‘Ex­plo­sion downed EgyptAir flight 804’

Gov­ern­ment agency re­futes ex­pert’s claim

7 Days in Dubai - - FRONT PAGE - By 7DAYS News Team @7DAYSUAE

Hu­man re­mains re­trieved from the crash site of EgyptAir Flight 804 have burn marks, sug­gest­ing an ex­plo­sion on board may have downed the air­craft in the east Mediter­ranean, a se­nior Egyp­tian foren­sics of­fi­cial has said.

The of­fi­cial, who is part of the Egyp­tian team in­ves­ti­gat­ing the crash that killed all 66 peo­ple on board the flight from Paris to Cairo early last Thurs­day, has per­son­ally ex­am­ined the re­mains at a Cairo morgue.

“The log­i­cal ex­pla­na­tion is that an ex­plo­sion brought it down,” he of­fi­cial told The As­so­ci­ated Press.

How­ever, the head of the gov­ern­ment’s foren­sic agency later yes­ter­day dis­missed as spec­u­la­tion all re­ports about hu­man re­mains from the crash in­di­cat­ing an ex­plo­sion.

“What­ever has been pub­lished is base­less and mere as­sump­tions,” Hisham Ab­del-Hamid told Egypt’s state MENA news agency.

The gov­ern­ment’s in­ves­tiga­tive com­mit­tee is­sued a state­ment warn­ing against “spread­ing false ru­mours and dam­ag­ing the state’s high in­ter­ests and na­tional se­cu­rity”.

The Egyp­tian ex­pert told the AP that all 80 pieces that have been brought to Cairo so far are very small.

“There isn’t even a whole body part, like an arm or a head,” said the of­fi­cial, adding that one piece was the left part of a head.

He said the body parts are “so tiny” and that at least one piece of a hu­man arm has signs of burns - an in­di­ca­tion it might have “be­longed to a pas­sen­ger sit­ting next to the ex­plo­sion”.

“But I can­not say what caused the blast,” he said.

The ex­pert’s com­ments mark a dra­matic new twist sur­round­ing last week’s crash, which still re­mains a mys­tery. The plane’s black boxes have yet to be found.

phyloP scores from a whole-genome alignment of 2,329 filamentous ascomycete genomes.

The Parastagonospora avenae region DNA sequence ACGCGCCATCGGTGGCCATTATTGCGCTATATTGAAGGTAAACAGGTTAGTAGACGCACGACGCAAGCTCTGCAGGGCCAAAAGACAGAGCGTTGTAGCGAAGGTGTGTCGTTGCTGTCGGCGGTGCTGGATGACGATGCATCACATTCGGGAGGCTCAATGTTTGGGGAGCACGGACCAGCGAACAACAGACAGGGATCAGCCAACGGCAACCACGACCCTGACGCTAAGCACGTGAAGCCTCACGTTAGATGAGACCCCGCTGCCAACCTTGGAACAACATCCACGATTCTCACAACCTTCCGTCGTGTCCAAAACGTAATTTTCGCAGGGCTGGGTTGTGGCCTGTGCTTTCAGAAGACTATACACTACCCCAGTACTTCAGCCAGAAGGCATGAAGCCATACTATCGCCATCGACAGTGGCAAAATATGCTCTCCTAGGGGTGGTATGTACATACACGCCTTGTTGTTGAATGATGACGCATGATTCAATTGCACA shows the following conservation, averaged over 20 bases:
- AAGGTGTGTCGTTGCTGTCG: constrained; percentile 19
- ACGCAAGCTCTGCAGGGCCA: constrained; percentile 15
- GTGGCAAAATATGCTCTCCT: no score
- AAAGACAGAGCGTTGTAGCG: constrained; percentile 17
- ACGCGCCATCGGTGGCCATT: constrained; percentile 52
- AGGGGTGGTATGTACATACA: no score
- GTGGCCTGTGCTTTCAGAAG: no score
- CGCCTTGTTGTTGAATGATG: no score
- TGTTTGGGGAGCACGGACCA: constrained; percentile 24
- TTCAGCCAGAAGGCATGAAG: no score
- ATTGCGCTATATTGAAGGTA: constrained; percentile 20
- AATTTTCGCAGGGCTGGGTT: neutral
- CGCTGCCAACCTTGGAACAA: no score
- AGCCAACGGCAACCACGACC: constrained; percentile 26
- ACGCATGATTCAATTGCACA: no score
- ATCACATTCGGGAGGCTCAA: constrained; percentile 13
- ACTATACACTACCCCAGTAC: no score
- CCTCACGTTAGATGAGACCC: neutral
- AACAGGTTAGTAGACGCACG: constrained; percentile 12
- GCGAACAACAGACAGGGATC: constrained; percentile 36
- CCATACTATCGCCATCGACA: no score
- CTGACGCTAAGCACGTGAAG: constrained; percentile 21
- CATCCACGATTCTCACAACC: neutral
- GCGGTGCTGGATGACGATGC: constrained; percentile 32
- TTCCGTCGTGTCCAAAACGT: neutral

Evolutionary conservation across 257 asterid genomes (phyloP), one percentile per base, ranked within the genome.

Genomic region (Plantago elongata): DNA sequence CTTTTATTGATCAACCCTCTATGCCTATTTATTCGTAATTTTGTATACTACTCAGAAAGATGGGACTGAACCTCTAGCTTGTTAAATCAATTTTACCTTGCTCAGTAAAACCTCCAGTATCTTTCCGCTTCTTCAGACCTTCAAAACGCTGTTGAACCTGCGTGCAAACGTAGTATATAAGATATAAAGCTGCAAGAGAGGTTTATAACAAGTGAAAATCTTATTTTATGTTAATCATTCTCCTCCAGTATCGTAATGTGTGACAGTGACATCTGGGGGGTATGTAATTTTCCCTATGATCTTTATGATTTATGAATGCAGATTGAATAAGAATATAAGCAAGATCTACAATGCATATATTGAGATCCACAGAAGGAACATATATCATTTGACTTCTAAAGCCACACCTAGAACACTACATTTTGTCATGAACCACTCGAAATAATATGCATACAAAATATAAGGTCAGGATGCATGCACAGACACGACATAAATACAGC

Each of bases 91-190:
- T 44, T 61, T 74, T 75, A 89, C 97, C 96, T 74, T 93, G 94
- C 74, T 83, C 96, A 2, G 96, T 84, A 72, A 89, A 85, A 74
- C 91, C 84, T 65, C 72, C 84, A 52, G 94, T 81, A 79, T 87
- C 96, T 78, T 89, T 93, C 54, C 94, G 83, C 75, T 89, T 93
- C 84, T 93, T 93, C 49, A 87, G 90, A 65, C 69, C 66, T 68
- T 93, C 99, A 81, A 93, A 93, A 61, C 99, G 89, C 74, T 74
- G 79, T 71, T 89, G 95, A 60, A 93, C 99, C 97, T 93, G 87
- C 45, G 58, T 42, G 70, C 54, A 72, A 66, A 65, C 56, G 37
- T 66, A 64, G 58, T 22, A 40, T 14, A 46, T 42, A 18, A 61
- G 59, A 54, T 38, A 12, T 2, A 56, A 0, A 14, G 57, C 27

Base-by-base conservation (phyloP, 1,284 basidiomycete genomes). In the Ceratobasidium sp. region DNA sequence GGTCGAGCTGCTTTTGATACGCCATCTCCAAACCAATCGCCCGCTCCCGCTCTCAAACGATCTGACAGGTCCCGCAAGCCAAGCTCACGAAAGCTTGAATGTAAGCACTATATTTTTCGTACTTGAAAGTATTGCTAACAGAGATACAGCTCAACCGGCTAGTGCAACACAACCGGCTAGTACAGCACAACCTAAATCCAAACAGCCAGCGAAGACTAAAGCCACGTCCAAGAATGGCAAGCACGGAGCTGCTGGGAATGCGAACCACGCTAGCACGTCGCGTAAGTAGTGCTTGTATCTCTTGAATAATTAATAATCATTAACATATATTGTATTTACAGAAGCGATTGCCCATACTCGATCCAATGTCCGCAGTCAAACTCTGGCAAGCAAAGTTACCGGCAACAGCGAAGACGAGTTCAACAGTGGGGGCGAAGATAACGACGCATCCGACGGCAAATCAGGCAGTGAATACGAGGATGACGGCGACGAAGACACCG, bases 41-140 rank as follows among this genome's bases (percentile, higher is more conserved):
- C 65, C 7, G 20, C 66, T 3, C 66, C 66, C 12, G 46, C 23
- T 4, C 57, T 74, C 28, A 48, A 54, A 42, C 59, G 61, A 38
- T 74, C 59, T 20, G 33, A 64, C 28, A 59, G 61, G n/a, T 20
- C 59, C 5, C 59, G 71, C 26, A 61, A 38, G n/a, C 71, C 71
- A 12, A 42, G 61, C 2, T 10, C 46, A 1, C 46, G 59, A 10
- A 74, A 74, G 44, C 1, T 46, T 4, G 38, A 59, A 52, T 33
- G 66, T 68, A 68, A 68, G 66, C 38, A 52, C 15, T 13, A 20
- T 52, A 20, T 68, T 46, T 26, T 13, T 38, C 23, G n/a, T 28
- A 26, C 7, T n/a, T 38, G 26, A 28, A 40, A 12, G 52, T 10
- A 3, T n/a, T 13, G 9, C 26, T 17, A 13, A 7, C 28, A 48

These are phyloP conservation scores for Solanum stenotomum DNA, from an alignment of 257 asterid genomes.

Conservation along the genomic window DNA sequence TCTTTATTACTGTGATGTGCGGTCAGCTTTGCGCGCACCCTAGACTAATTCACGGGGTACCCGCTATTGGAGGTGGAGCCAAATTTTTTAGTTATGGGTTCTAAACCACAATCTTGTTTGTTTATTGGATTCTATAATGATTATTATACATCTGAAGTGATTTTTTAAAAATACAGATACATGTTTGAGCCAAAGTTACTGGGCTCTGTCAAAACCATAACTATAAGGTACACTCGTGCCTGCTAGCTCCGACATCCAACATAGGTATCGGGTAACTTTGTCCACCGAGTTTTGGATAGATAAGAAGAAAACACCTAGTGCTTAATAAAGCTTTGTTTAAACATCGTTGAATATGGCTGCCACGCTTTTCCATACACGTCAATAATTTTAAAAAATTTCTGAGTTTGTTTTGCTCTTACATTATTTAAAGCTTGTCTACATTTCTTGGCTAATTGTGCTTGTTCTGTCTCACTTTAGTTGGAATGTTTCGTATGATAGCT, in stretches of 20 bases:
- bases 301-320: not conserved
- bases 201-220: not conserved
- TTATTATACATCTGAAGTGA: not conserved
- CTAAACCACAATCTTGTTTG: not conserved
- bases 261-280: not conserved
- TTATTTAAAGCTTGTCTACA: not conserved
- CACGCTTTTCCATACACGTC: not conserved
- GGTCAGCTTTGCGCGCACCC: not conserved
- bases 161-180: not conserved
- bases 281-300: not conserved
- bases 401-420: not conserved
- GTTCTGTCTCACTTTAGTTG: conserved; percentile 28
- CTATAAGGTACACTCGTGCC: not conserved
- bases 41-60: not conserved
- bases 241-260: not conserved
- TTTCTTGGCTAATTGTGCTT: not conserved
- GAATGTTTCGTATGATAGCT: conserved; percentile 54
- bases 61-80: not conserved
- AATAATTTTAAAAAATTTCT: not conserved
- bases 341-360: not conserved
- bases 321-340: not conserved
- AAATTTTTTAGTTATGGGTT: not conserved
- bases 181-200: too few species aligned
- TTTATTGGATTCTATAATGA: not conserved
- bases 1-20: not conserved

Egyp­tian of­fi­cials have said they be­lieve ter­ror­ism is a more likely ex­pla­na­tion than equip­ment fail­ure, or some other cat­a­strophic event, and some avi­a­tion ex­perts have said the er­ratic flight re­ported by the Greek de­fence min­is­ter sug­gests a bomb blast or a strug­gle in the cock­pit. But so far no hard ev­i­dence has emerged on the cause of the dis­as­ter. Also yes­ter­day, the in­ves­tiga­tive team led by Ay­man Al Mo­qa­dem is­sued its sec­ond re­port on the case, say­ing that so far pieces of the plane wreck­age have been taken to Cairo in 18 batches. It added that the pri­or­ity is to lo­cate the black boxes and to re­trieve more bod­ies. France’s avi­a­tion ac­ci­dent in­ves­ti­ga­tion agency would not com­ment on any­thing in­volv­ing the bod­ies or say whether any in­for­ma­tion has sur­faced in the in­ves­ti­ga­tion to in­di­cate an ex­plo­sion. A French pa­trol boat took one doc­tor on board to help with searches when and if the body parts are found. But the French Navy said that if it finds de­bris and body parts, this would be first re­ported to Egyp­tian au­thor­i­ties and French jus­tice of­fi­cials. In a search for clues, fam­ily mem­bers of the vic­tims yes­ter­day be­gan ar­riv­ing at the Cairo morgue foren­sics’ de­part­ment to give DNA sam­ples to help iden­tify the re­mains of their kin, a se­cu­rity of­fi­cial said. Also, a tech­ni­cal team from Egypt’s foren­sic medicine de­part­ment went to a ho­tel near the Cairo In­ter­na­tional Air­port where rel­a­tives of the vic­tims are gath­ered to take DNA sam­ples to use in iden­ti­fy­ing the bod­ies.

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